Not everyone is singing the praises of the short-lived boob job, and there are limitations and risks to it. Since the skin of both breasts is pierced by the needle, bruising can occur. And like any procedure that penetrates the skin, infection is possible. Some doctors see other downsides as well, cautioning that undergoing the procedure repeatedly could cause the skin to stretch—”like a Slinky that you stretch out past the point of no return,” says Adam Kolker, a plastic surgeon in New York. Rowe counters that this is highly unlikely. “The skin has to be stretched for a much longer and continuous time period for it to display permanent stretching,” he says. Heidi Waldorf, a New York dermatologist, agrees, noting that having the procedure once is “probably okay. As long as it’s short-lived, the area should return to its normal contour,” says Waldorf, but she has concerns about stretching for those who return for more.
For her part, Jovi wanted to capture the results before they faded away. “I definitely posted a few #InstaBoob selfies that day,” she says. In the spirit of the procedure, though, perhaps she should have used Snapchat.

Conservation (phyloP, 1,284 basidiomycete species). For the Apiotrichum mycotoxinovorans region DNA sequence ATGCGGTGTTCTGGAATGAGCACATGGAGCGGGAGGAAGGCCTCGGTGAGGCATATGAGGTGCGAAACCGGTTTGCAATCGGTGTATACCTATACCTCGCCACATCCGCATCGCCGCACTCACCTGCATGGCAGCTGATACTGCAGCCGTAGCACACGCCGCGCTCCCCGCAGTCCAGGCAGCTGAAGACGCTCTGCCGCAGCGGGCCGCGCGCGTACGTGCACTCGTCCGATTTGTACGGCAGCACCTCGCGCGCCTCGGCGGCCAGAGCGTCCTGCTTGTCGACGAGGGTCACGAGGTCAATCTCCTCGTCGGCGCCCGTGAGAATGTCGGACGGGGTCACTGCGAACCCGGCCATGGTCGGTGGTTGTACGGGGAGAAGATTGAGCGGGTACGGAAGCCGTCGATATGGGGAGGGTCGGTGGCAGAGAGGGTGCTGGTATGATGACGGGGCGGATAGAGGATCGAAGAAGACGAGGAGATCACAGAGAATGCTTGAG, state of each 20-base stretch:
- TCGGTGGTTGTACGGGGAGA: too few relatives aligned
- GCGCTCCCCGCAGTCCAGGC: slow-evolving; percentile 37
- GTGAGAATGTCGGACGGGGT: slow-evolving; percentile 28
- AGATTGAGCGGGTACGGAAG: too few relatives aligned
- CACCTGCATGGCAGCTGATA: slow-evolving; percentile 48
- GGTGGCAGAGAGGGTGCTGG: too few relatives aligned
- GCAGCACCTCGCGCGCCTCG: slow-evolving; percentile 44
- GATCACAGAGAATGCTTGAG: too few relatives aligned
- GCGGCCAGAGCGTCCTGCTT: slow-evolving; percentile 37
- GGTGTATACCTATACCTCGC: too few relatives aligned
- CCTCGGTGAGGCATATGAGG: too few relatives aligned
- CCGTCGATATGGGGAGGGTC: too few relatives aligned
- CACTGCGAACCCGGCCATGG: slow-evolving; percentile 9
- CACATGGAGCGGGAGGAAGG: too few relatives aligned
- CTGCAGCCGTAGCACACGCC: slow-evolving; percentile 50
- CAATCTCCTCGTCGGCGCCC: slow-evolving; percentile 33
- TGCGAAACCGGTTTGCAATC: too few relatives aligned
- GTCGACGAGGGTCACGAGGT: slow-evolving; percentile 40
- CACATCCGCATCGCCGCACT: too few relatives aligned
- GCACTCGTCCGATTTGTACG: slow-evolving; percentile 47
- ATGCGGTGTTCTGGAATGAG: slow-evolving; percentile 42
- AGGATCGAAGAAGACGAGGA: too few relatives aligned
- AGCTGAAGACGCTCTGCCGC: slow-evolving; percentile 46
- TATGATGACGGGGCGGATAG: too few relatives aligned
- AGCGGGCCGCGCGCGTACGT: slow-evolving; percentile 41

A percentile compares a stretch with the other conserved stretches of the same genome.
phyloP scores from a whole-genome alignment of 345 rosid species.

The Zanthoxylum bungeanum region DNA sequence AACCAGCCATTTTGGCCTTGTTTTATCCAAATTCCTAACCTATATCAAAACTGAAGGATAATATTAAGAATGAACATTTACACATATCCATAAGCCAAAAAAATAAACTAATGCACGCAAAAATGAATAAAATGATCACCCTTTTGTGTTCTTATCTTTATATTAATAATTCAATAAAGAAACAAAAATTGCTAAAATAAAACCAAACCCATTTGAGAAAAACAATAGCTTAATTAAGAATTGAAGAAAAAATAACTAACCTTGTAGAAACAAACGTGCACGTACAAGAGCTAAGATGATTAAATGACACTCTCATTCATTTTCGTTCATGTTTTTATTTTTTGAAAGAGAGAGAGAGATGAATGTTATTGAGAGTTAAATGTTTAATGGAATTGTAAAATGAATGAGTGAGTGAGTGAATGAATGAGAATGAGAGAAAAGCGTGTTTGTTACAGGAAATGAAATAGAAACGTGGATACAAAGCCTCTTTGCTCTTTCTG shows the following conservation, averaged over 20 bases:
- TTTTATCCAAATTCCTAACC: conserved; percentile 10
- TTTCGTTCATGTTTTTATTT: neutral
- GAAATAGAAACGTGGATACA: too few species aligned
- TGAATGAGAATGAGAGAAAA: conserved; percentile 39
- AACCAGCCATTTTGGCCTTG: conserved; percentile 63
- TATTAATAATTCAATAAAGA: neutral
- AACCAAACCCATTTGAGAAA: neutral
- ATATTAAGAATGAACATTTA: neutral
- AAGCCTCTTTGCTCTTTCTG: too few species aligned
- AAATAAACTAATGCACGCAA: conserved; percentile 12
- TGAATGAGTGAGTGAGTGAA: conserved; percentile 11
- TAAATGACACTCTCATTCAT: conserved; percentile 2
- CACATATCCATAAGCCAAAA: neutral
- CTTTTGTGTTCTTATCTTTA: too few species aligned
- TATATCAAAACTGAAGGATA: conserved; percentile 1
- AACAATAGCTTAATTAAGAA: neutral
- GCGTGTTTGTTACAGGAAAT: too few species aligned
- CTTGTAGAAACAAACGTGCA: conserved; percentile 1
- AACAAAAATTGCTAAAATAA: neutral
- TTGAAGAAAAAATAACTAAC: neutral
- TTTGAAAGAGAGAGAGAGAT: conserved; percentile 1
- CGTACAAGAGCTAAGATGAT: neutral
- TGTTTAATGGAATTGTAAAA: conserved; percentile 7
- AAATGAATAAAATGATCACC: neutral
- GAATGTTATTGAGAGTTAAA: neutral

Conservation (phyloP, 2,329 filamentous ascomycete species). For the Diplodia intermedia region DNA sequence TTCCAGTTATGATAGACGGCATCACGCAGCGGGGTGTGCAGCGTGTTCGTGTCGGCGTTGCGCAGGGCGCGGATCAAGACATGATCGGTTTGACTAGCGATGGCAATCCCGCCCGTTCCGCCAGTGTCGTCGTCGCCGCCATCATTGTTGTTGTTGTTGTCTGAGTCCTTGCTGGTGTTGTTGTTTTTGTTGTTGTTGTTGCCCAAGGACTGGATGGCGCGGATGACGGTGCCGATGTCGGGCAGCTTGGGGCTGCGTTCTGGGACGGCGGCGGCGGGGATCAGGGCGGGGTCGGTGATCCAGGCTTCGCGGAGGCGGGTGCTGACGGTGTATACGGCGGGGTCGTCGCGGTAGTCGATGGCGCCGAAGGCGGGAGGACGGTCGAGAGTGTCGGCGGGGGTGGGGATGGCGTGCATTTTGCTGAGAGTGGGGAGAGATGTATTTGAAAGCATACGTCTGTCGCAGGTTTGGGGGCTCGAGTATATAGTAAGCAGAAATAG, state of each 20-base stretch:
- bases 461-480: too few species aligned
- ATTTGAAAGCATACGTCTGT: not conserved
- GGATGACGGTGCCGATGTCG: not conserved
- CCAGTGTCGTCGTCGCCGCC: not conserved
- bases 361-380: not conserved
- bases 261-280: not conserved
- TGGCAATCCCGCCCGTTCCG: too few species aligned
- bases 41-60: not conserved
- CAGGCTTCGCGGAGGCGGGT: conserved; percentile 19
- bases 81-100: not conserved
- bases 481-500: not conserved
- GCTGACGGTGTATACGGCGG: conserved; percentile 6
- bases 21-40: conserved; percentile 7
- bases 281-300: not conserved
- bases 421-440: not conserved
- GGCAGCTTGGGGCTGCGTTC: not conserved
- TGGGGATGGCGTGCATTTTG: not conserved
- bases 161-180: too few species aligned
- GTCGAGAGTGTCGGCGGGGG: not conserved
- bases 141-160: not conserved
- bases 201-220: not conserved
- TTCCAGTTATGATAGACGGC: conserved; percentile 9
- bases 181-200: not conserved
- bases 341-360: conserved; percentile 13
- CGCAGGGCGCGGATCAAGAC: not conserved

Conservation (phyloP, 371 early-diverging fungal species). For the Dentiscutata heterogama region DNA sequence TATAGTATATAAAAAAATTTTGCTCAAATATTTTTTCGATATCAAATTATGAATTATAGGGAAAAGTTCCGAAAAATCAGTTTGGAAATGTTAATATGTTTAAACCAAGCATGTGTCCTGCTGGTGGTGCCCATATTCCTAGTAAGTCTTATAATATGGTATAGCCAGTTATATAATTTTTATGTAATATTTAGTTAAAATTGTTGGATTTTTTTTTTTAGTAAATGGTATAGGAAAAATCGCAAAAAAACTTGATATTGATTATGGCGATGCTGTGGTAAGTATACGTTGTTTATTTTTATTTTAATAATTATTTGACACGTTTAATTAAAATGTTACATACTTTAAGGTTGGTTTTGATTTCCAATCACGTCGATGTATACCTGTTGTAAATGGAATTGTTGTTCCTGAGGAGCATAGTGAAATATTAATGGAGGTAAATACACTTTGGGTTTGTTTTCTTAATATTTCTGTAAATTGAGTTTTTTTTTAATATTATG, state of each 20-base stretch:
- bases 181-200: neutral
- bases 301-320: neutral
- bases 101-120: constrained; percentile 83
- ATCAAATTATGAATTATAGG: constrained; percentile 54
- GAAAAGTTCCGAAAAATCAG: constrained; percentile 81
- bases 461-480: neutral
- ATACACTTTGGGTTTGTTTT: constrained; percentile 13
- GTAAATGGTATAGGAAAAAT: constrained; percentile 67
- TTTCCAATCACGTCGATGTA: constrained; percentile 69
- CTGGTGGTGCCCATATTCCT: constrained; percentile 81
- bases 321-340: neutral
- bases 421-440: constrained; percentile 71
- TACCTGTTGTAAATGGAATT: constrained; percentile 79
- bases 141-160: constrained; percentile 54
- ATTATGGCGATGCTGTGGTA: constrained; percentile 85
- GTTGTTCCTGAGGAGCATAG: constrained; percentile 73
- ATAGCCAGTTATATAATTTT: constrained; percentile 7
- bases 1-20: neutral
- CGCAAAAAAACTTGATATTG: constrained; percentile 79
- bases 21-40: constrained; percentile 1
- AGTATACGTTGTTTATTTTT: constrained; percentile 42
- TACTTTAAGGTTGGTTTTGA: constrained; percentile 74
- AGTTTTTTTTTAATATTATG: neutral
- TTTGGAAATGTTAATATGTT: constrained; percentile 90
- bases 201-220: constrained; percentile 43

Pills or tablets can’t make your breasts grow, although eating fish has been known to increase the hormones which may encourage your breasts to grow.
What you wear and how you wear it does make a difference. Shapewear that improves posture and slightly re-positions your curves is a viable answer that has reliable results.
Contemporary Design Inc. Compression Garments exert 18-21 mmHg of pressure on the limb. The amount of pressure is measured in terms of “mmHg,” or millimeters of mercury, based on the amount of pressure exerted by one millimeter of liquid mercury. (You’re probably familiar with this from your blood pressure readings, which are also expressed in terms of “mmHg.”)
Compression garments are worn by those with lymphedema on the affected limb following complete decongestive therapy. The garment’s compression helps maintain edema reduction and compresses the arm or leg and encourage the flow of lymph fluid out of the affected limb.
Consult your healthcare provider.